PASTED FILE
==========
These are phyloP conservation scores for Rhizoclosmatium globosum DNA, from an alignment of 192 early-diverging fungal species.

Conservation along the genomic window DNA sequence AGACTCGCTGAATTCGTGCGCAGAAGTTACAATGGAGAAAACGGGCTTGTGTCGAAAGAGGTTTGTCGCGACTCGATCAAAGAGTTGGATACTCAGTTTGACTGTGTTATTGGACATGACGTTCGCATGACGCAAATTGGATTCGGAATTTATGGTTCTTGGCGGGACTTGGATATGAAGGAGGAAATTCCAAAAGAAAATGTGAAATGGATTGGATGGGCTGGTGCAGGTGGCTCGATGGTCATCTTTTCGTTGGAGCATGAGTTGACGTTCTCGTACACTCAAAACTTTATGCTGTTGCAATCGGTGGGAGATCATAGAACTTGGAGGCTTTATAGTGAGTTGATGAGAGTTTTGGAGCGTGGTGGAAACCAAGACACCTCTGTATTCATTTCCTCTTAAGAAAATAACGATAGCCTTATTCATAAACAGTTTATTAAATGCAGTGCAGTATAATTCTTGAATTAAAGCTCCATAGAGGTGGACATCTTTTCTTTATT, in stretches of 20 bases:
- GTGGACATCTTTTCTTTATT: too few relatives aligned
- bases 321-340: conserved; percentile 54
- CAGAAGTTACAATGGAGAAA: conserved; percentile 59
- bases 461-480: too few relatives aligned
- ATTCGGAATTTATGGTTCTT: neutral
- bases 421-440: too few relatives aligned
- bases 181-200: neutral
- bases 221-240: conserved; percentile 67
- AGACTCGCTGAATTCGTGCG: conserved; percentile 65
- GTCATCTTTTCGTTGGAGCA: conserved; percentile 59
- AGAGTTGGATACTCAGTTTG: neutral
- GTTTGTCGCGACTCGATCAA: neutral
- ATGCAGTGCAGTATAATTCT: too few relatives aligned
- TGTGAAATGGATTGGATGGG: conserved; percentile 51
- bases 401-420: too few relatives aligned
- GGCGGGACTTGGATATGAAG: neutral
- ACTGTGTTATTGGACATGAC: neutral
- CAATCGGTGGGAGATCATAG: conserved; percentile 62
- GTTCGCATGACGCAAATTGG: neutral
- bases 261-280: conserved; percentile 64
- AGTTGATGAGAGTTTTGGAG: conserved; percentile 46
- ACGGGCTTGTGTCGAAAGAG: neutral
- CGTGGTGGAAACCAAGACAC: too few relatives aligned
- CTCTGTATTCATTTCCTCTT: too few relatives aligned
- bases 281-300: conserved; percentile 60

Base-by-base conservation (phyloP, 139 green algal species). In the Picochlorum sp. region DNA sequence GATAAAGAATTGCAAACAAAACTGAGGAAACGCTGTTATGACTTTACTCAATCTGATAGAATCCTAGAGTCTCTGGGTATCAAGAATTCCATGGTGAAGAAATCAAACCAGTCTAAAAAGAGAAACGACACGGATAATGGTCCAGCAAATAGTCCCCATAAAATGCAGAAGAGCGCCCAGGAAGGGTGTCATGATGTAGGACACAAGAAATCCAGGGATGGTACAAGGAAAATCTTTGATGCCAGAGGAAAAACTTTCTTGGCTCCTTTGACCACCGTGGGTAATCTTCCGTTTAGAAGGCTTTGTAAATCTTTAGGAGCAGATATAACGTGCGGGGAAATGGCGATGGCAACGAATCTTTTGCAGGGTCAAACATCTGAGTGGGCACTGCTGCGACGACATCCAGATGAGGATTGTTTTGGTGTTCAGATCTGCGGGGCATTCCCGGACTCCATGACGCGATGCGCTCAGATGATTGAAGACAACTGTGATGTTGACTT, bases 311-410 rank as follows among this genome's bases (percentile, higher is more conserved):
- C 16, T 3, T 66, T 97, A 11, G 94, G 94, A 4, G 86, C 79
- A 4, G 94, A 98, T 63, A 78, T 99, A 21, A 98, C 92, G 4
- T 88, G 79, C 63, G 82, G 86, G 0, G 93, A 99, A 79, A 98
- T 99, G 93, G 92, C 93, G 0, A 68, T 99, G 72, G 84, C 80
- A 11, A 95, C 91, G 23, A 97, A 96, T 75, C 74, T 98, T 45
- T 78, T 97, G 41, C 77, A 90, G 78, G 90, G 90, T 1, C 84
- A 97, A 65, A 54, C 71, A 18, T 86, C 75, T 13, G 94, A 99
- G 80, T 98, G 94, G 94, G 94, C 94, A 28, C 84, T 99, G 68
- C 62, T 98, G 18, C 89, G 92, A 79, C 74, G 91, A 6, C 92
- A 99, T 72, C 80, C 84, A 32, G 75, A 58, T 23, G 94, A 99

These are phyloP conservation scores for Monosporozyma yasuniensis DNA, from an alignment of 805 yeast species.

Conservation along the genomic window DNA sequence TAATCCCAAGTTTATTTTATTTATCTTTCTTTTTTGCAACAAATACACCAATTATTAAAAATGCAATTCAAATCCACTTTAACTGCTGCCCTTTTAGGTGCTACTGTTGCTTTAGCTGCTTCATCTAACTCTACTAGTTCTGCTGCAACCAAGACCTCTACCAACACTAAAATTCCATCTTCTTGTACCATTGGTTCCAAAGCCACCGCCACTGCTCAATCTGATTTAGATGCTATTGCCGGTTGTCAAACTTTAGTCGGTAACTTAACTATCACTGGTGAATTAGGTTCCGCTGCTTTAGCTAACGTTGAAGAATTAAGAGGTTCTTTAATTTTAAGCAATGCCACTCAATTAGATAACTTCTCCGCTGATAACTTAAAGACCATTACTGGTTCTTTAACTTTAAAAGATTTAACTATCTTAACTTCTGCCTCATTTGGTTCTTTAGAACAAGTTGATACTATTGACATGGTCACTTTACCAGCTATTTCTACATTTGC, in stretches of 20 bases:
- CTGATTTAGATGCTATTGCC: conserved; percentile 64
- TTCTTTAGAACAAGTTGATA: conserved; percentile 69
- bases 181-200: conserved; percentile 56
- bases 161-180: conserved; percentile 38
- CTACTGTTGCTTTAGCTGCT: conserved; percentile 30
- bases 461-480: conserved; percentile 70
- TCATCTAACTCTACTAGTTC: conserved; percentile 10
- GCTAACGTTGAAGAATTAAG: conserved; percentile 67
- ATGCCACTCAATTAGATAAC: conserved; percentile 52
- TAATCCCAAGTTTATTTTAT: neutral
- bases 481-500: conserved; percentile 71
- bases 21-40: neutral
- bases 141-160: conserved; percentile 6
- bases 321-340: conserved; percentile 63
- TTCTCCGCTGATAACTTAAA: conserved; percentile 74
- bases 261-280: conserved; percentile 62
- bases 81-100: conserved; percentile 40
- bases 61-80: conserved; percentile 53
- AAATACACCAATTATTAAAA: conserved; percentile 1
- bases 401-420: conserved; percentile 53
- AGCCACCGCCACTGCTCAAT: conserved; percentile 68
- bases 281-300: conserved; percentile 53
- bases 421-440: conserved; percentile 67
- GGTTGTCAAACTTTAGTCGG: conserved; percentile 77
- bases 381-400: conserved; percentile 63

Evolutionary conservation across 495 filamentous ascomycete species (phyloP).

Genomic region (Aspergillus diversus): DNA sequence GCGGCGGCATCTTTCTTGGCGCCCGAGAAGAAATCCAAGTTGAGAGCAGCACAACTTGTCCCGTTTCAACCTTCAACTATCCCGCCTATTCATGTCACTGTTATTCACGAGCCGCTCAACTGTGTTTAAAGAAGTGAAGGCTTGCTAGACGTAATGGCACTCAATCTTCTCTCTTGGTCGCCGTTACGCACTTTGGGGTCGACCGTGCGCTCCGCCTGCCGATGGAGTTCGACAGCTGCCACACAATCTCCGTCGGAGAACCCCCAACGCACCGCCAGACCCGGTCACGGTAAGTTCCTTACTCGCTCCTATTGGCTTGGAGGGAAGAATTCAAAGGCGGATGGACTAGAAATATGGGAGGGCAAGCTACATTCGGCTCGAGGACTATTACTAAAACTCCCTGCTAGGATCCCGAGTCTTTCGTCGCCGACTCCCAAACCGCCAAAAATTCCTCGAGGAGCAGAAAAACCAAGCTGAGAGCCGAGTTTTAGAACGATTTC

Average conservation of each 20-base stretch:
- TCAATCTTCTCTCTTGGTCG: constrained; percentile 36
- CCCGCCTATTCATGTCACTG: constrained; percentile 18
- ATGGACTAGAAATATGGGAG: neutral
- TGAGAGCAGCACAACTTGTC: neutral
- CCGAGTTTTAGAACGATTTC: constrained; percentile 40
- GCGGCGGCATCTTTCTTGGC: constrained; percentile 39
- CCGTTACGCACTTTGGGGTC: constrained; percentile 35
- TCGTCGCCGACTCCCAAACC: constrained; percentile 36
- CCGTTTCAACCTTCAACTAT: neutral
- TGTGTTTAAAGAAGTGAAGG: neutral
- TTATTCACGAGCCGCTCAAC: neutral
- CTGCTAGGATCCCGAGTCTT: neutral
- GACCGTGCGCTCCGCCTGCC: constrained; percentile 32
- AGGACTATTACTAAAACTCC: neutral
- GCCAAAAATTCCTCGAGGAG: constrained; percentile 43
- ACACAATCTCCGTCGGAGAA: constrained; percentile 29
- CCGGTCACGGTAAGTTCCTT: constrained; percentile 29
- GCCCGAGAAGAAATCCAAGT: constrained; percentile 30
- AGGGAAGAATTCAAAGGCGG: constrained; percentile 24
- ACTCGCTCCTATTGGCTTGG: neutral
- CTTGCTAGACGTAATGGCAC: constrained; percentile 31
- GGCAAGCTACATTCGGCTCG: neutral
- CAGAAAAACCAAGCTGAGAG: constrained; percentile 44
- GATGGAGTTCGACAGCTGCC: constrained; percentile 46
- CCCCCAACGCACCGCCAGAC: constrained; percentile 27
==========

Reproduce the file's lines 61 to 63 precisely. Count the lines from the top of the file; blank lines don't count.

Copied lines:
- AGCCACCGCCACTGCTCAAT: conserved; percentile 68
- bases 281-300: conserved; percentile 53
- bases 421-440: conserved; percentile 67